Let’s say we’re dealing with a reluctant shopper. After identifying the product or service that we’re convinced will best meet the needs of both the shopper and the business’s bottom line, the shopper is hesitant to buy right then, but seems ready to be convinced.
Recognizing this, we say, "What do you see as the two features you like best about the alternative I’m recommending?" In response, the shopper gives us two reasons, but still seems reluctant to make the purchase commitment. So figuring we’re moving in the right direction, we say, "O.K., what are six more of the features you like?"
Whoops. We meant well, but according to research findings from New York University, we probably just made the product or service less appealing. Why? Because generating two reasons to buy is easy. Generating six more takes substantial effort. When shoppers have a tough time completing a longer list, they start questioning whether the item is really what they’re looking for.
So, what’s a better way to deal with reluctant shoppers?
You definitely want to ask them to generate their own reasons to buy, as this provides you information about what they consider important and allows you to customize your benefits statements so they’re most meaningful to each particular shopper. But keep the analytical logic straightforward.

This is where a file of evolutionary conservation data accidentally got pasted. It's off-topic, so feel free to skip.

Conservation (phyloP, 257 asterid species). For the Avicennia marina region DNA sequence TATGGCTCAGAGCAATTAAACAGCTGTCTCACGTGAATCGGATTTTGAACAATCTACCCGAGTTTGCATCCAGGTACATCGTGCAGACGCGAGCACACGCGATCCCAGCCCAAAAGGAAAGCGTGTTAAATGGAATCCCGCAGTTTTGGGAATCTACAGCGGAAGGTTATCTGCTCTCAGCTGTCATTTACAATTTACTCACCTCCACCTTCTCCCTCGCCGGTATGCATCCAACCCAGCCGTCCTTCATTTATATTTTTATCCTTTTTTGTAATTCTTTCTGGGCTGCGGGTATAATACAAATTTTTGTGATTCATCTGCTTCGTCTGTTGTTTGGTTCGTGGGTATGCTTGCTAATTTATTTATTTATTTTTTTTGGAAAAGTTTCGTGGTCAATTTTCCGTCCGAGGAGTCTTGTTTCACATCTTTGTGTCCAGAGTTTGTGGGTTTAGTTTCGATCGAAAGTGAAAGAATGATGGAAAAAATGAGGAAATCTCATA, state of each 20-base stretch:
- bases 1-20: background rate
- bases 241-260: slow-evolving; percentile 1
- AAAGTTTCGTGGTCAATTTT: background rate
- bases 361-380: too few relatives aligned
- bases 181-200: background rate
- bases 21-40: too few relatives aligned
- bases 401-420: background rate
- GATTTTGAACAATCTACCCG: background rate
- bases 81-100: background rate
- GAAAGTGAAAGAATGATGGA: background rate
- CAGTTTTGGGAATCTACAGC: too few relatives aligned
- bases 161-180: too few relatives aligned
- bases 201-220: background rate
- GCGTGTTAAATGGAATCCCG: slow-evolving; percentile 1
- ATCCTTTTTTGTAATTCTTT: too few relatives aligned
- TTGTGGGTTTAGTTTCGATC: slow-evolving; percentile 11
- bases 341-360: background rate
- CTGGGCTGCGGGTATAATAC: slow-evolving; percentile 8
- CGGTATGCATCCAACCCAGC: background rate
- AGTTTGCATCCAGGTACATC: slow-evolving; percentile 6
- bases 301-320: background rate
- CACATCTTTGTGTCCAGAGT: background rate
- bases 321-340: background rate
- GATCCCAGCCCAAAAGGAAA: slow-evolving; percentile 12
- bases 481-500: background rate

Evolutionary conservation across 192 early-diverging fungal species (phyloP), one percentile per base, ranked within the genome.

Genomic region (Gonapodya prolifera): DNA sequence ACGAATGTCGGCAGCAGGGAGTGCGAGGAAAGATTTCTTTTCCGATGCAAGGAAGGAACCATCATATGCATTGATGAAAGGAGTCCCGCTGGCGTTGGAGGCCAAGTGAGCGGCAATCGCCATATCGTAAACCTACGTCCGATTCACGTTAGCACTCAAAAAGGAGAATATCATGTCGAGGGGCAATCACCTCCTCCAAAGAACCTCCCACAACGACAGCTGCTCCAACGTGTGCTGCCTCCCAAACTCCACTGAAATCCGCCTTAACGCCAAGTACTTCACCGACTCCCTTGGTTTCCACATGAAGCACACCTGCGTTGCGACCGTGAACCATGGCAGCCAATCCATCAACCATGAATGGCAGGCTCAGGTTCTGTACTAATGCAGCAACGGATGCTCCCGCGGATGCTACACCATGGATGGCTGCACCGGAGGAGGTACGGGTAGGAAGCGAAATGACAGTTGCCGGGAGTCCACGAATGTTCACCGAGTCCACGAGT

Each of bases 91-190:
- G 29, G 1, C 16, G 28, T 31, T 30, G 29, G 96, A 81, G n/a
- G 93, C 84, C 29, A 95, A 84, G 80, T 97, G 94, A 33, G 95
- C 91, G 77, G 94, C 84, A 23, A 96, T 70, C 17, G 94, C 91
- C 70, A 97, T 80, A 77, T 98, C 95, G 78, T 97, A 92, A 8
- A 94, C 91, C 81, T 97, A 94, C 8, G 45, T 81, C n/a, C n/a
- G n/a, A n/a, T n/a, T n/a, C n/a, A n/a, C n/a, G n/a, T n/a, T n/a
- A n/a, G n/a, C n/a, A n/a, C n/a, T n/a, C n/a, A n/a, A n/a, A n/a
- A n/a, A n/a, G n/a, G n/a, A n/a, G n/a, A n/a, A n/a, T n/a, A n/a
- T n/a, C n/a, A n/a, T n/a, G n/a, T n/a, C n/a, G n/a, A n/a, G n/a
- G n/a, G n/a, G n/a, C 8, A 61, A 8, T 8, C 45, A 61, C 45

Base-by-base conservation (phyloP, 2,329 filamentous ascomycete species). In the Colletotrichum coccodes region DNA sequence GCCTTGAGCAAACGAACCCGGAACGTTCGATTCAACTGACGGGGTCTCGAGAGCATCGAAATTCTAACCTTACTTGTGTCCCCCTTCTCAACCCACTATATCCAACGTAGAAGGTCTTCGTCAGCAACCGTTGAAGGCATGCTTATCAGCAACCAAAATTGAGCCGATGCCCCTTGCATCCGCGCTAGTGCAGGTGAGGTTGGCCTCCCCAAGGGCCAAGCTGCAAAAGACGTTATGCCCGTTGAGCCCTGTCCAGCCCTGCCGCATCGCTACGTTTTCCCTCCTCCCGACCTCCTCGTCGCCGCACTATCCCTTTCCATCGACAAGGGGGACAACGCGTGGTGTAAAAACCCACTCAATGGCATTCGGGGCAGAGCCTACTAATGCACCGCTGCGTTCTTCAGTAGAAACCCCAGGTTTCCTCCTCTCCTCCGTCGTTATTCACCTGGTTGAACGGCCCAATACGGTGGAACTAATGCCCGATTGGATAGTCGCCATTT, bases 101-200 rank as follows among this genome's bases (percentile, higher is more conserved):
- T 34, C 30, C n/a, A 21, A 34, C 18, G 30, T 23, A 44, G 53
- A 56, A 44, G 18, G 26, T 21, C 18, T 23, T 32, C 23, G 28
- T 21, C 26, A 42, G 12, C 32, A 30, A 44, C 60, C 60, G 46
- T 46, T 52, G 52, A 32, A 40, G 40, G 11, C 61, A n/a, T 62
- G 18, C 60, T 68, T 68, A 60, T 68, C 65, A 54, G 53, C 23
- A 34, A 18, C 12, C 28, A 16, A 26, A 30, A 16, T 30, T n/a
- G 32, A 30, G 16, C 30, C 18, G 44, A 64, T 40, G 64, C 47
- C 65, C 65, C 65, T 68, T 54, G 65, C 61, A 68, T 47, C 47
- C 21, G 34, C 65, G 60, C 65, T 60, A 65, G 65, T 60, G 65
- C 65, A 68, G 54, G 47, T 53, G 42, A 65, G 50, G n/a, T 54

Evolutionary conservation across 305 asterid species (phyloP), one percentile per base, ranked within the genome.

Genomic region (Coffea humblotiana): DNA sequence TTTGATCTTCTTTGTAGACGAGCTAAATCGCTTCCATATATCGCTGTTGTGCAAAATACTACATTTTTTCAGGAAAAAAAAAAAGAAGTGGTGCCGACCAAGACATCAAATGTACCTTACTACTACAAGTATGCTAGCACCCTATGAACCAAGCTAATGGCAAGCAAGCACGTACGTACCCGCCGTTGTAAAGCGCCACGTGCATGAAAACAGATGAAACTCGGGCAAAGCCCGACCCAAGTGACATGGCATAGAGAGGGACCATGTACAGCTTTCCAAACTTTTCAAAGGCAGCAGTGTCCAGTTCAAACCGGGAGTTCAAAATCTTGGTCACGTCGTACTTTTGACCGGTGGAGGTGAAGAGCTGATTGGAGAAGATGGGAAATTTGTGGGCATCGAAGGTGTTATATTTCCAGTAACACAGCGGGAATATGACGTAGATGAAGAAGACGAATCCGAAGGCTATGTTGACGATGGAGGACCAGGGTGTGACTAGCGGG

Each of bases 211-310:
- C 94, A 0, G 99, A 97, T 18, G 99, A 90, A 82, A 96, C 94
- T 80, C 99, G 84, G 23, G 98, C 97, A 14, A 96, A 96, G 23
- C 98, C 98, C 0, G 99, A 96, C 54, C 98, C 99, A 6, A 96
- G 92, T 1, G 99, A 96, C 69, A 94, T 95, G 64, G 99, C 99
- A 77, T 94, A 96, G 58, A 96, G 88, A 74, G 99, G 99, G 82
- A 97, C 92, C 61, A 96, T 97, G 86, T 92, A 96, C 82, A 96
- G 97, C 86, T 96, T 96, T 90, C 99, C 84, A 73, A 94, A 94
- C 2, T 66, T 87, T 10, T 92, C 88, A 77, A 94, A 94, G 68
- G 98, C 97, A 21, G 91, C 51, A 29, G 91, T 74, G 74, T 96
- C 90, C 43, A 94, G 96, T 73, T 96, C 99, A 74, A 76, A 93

If shoppers seem to struggle to build a list of reasons to buy, say something like, "I can understand it’s difficult to come up with lots of reasons when there are so many distractions and all the time pressure going on right here, right now." The New York University researchers found that pointing to the situation as the cause of their difficulty helps keep a positive impression of the product in their mind.
As soon as the shopper seems comfortable with purchasing an item, ask for the sale. A substantial amount of research finds that purchase decisions made with just-sufficient consideration are usually more satisfying for the customer than purchase decisions made after prolonged deliberation. Shoppers are likely to end up being pleased with a purchase if—after doing enough thinking to make themselves comfortable—they decide to take the plunge based on intuition or emotion.
Bruce D. Sanders
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